The memory managed by KDP is always verified by the secure kernel (VTL1) and protected using second level address translation (SLAT) tables by the hypervisor. As a result, no software running in the NT kernel (VTL0) will ever be able to modify the content of the protected memory.

Both dynamic and static KDP, which are already available in the latest Windows 10 Insider Build and work with any kind of memory, except for executable pages. Protection for executable pages is already provided by hypervisor-protected code integrity (HVCI), which prevents any non-signed memory from being ever executable, granting the W^X (a page that is either writable or executable, but never both) condition. HVCI and the W^X conditions are not explained in this article (refer to the new upcoming Windows Internals book for further details).

Static KDP

A driver that wants a section of its image protected through static KDP should call the MmProtectDriverSection API, which has the following prototype:

NTSTATUS MmProtectDriverSection (PVOID AddressWithinSection, SIZE_T Size, ULONG Flags)

A driver specifies an address located inside a data section and, optionally, the size of the protected area and some flags. As of this writing, the “size” parameter is reserved for future use: the entire data section where the address resides will always be protected by the API.

In case the function succeeds, the memory backing the static section becomes read-only for VTL0 and protected through the SLAT. Unloading a driver that has a protected section is not allowed; attempting to do so will result in, by design, a blue screen error. However, we know that sometimes a driver should be able to be unloaded. Therefore, we have introduced the MM_PROTECT_DRIVER_SECTION_ALLOW _UNLOAD flag (1). If the caller specifies it, the system will be able to unload the target driver, which means that in this case, the protected section will be first unprotected and then released by NtUnloadDriver.

Dynamic KDP

Dynamic KDP allows a driver to allocate and initialize read-only memory using services provided by a secure pool, which is managed by the secure kernel. The consumer first creates a secure pool context associated with a tag. All of the consumer’s future memory allocations will be associated with the created secure pool context. After the context is created, read-only allocations can be performed through a new extended parameter to the ExAllocatePool3 API:

PVOID ExAllocatePool3 (POOL_FLAGS Flags, SIZE_T NumberOfBytes, ULONG Tag, PCPOOL_EXTENDED_PARAMETER ExtendedParameters, ULONG Count);

The caller can then specify the size of the allocation and the initial buffer from where to copy the memory in a POOL_EXTENDED_PARAMS_SECURE_POOL data structure. The returned memory region can’t be modified by any entity running in VTL0. In addition, at allocation time, the caller supplies a tag and a cookie value, which are encoded and embedded into the allocation. The consumer can, at any time, validate that an address is within the memory range reserved for dynamic KDP allocations and that the expected cookie and tag are in fact encoded into a given allocation. This allows the caller to check that their pointer to a secure pool allocation has not been switched with a different allocation.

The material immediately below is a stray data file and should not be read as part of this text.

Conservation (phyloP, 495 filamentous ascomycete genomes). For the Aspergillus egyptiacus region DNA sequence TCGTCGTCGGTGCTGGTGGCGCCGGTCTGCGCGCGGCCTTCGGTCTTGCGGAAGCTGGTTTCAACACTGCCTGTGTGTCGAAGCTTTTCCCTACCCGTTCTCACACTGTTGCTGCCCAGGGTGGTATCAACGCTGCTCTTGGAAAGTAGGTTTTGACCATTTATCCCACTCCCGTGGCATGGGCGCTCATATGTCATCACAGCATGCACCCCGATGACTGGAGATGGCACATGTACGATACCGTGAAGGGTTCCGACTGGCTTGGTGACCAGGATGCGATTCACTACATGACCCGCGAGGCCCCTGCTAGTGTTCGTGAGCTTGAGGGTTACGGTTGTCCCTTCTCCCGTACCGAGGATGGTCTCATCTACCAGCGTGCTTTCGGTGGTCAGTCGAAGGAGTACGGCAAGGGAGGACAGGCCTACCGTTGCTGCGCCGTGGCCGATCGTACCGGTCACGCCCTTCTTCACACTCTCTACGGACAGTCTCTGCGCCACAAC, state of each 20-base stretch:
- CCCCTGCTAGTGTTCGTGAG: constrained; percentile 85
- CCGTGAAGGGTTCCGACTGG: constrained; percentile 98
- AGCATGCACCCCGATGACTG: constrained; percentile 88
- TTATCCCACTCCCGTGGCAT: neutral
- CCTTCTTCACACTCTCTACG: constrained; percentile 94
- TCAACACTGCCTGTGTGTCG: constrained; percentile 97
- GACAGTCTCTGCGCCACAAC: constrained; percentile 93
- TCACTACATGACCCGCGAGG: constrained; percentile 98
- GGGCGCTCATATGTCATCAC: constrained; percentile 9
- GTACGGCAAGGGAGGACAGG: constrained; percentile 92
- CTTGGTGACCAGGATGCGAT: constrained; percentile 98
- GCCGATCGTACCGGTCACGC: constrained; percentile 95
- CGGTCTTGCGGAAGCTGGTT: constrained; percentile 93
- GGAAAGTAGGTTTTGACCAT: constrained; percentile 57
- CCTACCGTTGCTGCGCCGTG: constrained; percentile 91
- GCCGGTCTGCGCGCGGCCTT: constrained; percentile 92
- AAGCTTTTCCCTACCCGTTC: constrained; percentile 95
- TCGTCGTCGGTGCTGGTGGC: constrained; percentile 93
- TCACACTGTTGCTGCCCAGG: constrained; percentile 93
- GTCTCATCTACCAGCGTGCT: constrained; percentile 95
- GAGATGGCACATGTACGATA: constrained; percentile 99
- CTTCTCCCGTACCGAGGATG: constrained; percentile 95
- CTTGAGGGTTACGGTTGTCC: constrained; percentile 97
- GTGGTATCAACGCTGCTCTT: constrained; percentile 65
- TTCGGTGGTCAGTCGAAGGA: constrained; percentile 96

Similar to static KDP, by default the memory region can’t be freed or modified. The caller can specify at allocation time that the allocation is freeable or modifiable using the SECURE_POOL_FLAGS_FREEABLE (1) and SECURE_POOL_FLAG_MODIFIABLE(2) flags. Using these flags reduces the security of allocation but allows dynamic KDP memory to be used in scenarios where leaking all allocations would be infeasible, such as allocations which are made per process on the machine.

Implementing KDP on Windows 10

As mentioned, both static KDP and dynamic KDP rely on the physical memory being protected by the SLAT in the hypervisor. When a processor supports the SLAT, it uses another layer for memory address translation. (Note: AMD implements the SLAT through “nested page tables”, while Intel uses the term “extended page tables”.)

The second-level address translation (SLAT)

When the hypervisor enables SLAT support, and a VM is executing in VMX non-root mode, the processor translates an initial virtual address called Guest Virtual Address (GVA, or stage 1 virtual address in ARM64) in an intermediate physical address called Guest Physical Address (GPA, or IPA in ARM64). This translation is still managed by the page tables, addressed by the CR3 control register managed by the Guest OS. The final result of the translation yields back to the processor a GPA, with the access protection specified in the guest page tables. Note that only software operating in kernel mode can interact with page tables. A rootkit usually operates in kernel mode and can indeed modify the protection of the intermediate physical pages.